Brussels - 115 trade unionists were murdered for defending workers' rights in 2005, while more than 1,600 were subjected to violent assaults and some 9,000 arrested, according to the ICFTU's Annual Survey of Trade Union Rights violations, published today. Nearly 10,000 workers were sacked for their trade union involvement, and almost 1,700 detained.
Latin America remained the most perilous region for trade union activity, with Colombia once again topping the list for killings, intimidation and death threats. 70 Colombian unionists paid the ultimate price for standing up for fundamental rights at work. Other countries under the spotlight for violence and repression against unionists include Iraq, Iran, El Salvador, Djibouti, China, Cambodia, Guatemala, Zimbabwe and Burma. Some Arabian Gulf countries continue to ban trade unions altogether, while in several other countries including North Korea, government-controlled "official trade unions" are the order of the day. In Australia, the government rushed through new laws depriving the country's workforce of the most fundamental protections.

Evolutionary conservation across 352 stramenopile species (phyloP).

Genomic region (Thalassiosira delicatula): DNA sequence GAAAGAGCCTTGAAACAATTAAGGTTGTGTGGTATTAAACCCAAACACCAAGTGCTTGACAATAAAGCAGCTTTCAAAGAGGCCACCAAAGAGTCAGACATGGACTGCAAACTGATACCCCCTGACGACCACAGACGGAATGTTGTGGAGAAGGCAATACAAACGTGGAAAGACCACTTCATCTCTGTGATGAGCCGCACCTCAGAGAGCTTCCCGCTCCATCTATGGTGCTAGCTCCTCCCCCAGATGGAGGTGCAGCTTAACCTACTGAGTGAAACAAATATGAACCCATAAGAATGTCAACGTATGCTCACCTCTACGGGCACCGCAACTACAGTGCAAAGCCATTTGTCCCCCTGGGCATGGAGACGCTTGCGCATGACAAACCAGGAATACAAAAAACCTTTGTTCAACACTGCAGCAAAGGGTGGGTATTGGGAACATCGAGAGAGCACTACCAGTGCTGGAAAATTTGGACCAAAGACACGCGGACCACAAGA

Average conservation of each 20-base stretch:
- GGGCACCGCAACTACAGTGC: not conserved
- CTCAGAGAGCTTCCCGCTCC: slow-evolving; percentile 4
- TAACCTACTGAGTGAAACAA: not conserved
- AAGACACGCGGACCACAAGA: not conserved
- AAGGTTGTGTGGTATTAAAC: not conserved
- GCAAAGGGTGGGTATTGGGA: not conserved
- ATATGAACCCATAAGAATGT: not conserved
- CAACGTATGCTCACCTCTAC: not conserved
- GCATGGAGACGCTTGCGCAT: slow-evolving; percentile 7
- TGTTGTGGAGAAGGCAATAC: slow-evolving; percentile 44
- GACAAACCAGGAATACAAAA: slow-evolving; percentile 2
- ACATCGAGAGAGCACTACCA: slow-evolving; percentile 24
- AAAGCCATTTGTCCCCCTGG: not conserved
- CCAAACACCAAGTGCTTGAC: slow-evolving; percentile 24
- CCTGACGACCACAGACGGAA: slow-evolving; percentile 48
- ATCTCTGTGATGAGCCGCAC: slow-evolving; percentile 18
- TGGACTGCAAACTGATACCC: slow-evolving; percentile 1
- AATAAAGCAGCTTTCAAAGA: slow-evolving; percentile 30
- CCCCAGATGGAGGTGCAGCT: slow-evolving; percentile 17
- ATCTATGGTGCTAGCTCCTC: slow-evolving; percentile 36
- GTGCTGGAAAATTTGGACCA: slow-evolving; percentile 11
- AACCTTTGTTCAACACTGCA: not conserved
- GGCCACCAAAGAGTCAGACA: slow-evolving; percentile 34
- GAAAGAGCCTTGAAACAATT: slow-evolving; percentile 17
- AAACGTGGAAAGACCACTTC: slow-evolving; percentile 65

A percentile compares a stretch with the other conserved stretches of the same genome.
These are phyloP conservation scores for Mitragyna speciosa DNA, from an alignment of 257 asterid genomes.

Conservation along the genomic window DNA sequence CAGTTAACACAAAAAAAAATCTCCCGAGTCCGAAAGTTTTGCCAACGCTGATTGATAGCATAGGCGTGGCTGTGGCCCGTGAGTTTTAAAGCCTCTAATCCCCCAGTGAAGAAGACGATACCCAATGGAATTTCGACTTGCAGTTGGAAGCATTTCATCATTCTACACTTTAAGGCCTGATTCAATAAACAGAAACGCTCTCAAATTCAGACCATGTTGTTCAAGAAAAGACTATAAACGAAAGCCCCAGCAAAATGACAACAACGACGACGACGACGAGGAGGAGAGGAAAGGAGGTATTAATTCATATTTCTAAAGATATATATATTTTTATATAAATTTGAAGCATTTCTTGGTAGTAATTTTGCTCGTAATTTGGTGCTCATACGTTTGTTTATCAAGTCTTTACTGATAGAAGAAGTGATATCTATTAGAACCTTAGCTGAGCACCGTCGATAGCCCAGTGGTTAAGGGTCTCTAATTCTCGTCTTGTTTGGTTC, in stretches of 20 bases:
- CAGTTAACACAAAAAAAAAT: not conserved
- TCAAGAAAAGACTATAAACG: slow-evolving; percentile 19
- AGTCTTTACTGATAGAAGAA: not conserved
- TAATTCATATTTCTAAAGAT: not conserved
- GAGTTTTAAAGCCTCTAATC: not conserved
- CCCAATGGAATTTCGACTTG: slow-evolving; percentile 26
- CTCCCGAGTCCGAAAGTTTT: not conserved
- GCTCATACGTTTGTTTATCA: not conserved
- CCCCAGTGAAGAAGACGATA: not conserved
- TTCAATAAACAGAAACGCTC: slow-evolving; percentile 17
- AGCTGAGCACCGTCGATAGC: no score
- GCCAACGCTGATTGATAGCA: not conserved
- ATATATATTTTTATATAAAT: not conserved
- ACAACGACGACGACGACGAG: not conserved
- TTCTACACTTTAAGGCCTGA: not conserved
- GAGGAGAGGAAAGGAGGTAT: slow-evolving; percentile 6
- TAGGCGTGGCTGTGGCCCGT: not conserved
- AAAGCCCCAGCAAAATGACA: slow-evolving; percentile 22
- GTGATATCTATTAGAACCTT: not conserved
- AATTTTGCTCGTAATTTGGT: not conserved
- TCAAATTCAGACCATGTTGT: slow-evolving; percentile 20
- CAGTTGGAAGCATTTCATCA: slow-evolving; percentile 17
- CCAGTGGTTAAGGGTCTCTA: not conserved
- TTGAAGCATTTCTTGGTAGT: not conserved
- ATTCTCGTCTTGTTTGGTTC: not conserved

"This year's report reveals deeply disturbing trends, especially for women, migrant workers and those who work in the public sector", said ICFTU General Secretary Guy Ryder. "The death toll was slightly lower in 2005 than the previous year, but we are nevertheless witnessing increasingly severe violence and hostility against working people who stand up for their rights," he added. . . .
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